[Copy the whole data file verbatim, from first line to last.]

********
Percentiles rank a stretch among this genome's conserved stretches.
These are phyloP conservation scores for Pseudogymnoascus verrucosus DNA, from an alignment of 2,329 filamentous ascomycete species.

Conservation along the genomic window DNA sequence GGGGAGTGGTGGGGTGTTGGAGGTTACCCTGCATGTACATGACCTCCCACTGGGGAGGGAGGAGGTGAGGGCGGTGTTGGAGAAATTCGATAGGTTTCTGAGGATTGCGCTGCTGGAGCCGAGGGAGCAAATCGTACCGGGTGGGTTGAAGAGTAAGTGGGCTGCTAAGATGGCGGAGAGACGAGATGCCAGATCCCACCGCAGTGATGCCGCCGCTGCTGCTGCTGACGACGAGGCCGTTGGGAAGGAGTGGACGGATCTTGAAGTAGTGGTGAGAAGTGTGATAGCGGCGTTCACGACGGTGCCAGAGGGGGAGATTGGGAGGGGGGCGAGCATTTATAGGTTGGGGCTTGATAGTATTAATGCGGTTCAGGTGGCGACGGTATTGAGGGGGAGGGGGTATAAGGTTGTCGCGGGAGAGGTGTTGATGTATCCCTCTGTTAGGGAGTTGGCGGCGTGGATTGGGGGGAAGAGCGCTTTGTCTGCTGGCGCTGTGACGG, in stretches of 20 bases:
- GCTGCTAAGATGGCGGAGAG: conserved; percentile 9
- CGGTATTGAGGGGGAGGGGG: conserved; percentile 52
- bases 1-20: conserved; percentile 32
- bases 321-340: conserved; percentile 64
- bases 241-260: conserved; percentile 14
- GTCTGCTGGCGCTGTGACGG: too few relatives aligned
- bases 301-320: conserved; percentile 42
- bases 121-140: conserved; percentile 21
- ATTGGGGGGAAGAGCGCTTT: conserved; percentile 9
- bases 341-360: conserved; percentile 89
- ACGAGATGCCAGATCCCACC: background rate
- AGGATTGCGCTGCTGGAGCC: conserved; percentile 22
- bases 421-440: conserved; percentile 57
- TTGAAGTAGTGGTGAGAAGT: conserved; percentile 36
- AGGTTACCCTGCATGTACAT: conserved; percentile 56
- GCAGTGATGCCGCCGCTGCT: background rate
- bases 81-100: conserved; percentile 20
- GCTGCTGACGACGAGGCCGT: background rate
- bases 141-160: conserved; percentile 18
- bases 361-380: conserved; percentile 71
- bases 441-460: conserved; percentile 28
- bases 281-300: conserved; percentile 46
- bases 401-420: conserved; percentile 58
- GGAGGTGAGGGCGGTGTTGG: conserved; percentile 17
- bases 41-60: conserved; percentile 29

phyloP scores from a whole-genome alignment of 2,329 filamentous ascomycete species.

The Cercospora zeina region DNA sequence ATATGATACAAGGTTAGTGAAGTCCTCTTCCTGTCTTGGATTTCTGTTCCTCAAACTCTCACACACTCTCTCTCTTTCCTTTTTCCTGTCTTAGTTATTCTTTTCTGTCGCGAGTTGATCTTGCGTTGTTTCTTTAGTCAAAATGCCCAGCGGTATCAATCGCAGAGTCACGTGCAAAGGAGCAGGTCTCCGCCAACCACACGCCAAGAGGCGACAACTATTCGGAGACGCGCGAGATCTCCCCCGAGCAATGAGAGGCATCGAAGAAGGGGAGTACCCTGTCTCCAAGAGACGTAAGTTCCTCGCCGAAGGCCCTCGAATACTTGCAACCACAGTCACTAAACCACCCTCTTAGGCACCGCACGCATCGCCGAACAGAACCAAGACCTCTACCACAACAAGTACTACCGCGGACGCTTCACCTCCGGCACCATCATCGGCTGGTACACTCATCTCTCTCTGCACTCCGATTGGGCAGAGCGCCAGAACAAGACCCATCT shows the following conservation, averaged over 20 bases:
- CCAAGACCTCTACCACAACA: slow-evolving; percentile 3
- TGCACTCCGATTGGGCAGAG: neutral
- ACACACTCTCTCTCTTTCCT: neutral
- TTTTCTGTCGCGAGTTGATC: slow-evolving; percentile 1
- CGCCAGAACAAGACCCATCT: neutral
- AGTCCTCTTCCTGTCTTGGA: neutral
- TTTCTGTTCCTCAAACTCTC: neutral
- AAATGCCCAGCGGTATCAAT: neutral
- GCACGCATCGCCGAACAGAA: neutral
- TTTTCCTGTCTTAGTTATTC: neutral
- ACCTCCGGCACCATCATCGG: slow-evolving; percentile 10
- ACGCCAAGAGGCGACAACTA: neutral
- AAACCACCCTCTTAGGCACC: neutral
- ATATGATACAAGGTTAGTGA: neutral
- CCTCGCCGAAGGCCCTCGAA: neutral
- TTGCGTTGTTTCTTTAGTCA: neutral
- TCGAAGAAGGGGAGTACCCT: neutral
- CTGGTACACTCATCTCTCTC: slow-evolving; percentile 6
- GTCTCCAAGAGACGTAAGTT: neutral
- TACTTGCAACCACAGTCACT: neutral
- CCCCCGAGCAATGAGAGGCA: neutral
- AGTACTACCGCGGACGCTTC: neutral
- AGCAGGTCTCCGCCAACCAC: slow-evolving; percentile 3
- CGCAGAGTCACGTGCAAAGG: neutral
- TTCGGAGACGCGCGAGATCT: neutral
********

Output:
Percentiles rank a stretch among this genome's conserved stretches.
These are phyloP conservation scores for Pseudogymnoascus verrucosus DNA, from an alignment of 2,329 filamentous ascomycete species.

Conservation along the genomic window DNA sequence GGGGAGTGGTGGGGTGTTGGAGGTTACCCTGCATGTACATGACCTCCCACTGGGGAGGGAGGAGGTGAGGGCGGTGTTGGAGAAATTCGATAGGTTTCTGAGGATTGCGCTGCTGGAGCCGAGGGAGCAAATCGTACCGGGTGGGTTGAAGAGTAAGTGGGCTGCTAAGATGGCGGAGAGACGAGATGCCAGATCCCACCGCAGTGATGCCGCCGCTGCTGCTGCTGACGACGAGGCCGTTGGGAAGGAGTGGACGGATCTTGAAGTAGTGGTGAGAAGTGTGATAGCGGCGTTCACGACGGTGCCAGAGGGGGAGATTGGGAGGGGGGCGAGCATTTATAGGTTGGGGCTTGATAGTATTAATGCGGTTCAGGTGGCGACGGTATTGAGGGGGAGGGGGTATAAGGTTGTCGCGGGAGAGGTGTTGATGTATCCCTCTGTTAGGGAGTTGGCGGCGTGGATTGGGGGGAAGAGCGCTTTGTCTGCTGGCGCTGTGACGG, in stretches of 20 bases:
- GCTGCTAAGATGGCGGAGAG: conserved; percentile 9
- CGGTATTGAGGGGGAGGGGG: conserved; percentile 52
- bases 1-20: conserved; percentile 32
- bases 321-340: conserved; percentile 64
- bases 241-260: conserved; percentile 14
- GTCTGCTGGCGCTGTGACGG: too few relatives aligned
- bases 301-320: conserved; percentile 42
- bases 121-140: conserved; percentile 21
- ATTGGGGGGAAGAGCGCTTT: conserved; percentile 9
- bases 341-360: conserved; percentile 89
- ACGAGATGCCAGATCCCACC: background rate
- AGGATTGCGCTGCTGGAGCC: conserved; percentile 22
- bases 421-440: conserved; percentile 57
- TTGAAGTAGTGGTGAGAAGT: conserved; percentile 36
- AGGTTACCCTGCATGTACAT: conserved; percentile 56
- GCAGTGATGCCGCCGCTGCT: background rate
- bases 81-100: conserved; percentile 20
- GCTGCTGACGACGAGGCCGT: background rate
- bases 141-160: conserved; percentile 18
- bases 361-380: conserved; percentile 71
- bases 441-460: conserved; percentile 28
- bases 281-300: conserved; percentile 46
- bases 401-420: conserved; percentile 58
- GGAGGTGAGGGCGGTGTTGG: conserved; percentile 17
- bases 41-60: conserved; percentile 29

phyloP scores from a whole-genome alignment of 2,329 filamentous ascomycete species.

The Cercospora zeina region DNA sequence ATATGATACAAGGTTAGTGAAGTCCTCTTCCTGTCTTGGATTTCTGTTCCTCAAACTCTCACACACTCTCTCTCTTTCCTTTTTCCTGTCTTAGTTATTCTTTTCTGTCGCGAGTTGATCTTGCGTTGTTTCTTTAGTCAAAATGCCCAGCGGTATCAATCGCAGAGTCACGTGCAAAGGAGCAGGTCTCCGCCAACCACACGCCAAGAGGCGACAACTATTCGGAGACGCGCGAGATCTCCCCCGAGCAATGAGAGGCATCGAAGAAGGGGAGTACCCTGTCTCCAAGAGACGTAAGTTCCTCGCCGAAGGCCCTCGAATACTTGCAACCACAGTCACTAAACCACCCTCTTAGGCACCGCACGCATCGCCGAACAGAACCAAGACCTCTACCACAACAAGTACTACCGCGGACGCTTCACCTCCGGCACCATCATCGGCTGGTACACTCATCTCTCTCTGCACTCCGATTGGGCAGAGCGCCAGAACAAGACCCATCT shows the following conservation, averaged over 20 bases:
- CCAAGACCTCTACCACAACA: slow-evolving; percentile 3
- TGCACTCCGATTGGGCAGAG: neutral
- ACACACTCTCTCTCTTTCCT: neutral
- TTTTCTGTCGCGAGTTGATC: slow-evolving; percentile 1
- CGCCAGAACAAGACCCATCT: neutral
- AGTCCTCTTCCTGTCTTGGA: neutral
- TTTCTGTTCCTCAAACTCTC: neutral
- AAATGCCCAGCGGTATCAAT: neutral
- GCACGCATCGCCGAACAGAA: neutral
- TTTTCCTGTCTTAGTTATTC: neutral
- ACCTCCGGCACCATCATCGG: slow-evolving; percentile 10
- ACGCCAAGAGGCGACAACTA: neutral
- AAACCACCCTCTTAGGCACC: neutral
- ATATGATACAAGGTTAGTGA: neutral
- CCTCGCCGAAGGCCCTCGAA: neutral
- TTGCGTTGTTTCTTTAGTCA: neutral
- TCGAAGAAGGGGAGTACCCT: neutral
- CTGGTACACTCATCTCTCTC: slow-evolving; percentile 6
- GTCTCCAAGAGACGTAAGTT: neutral
- TACTTGCAACCACAGTCACT: neutral
- CCCCCGAGCAATGAGAGGCA: neutral
- AGTACTACCGCGGACGCTTC: neutral
- AGCAGGTCTCCGCCAACCAC: slow-evolving; percentile 3
- CGCAGAGTCACGTGCAAAGG: neutral
- TTCGGAGACGCGCGAGATCT: neutral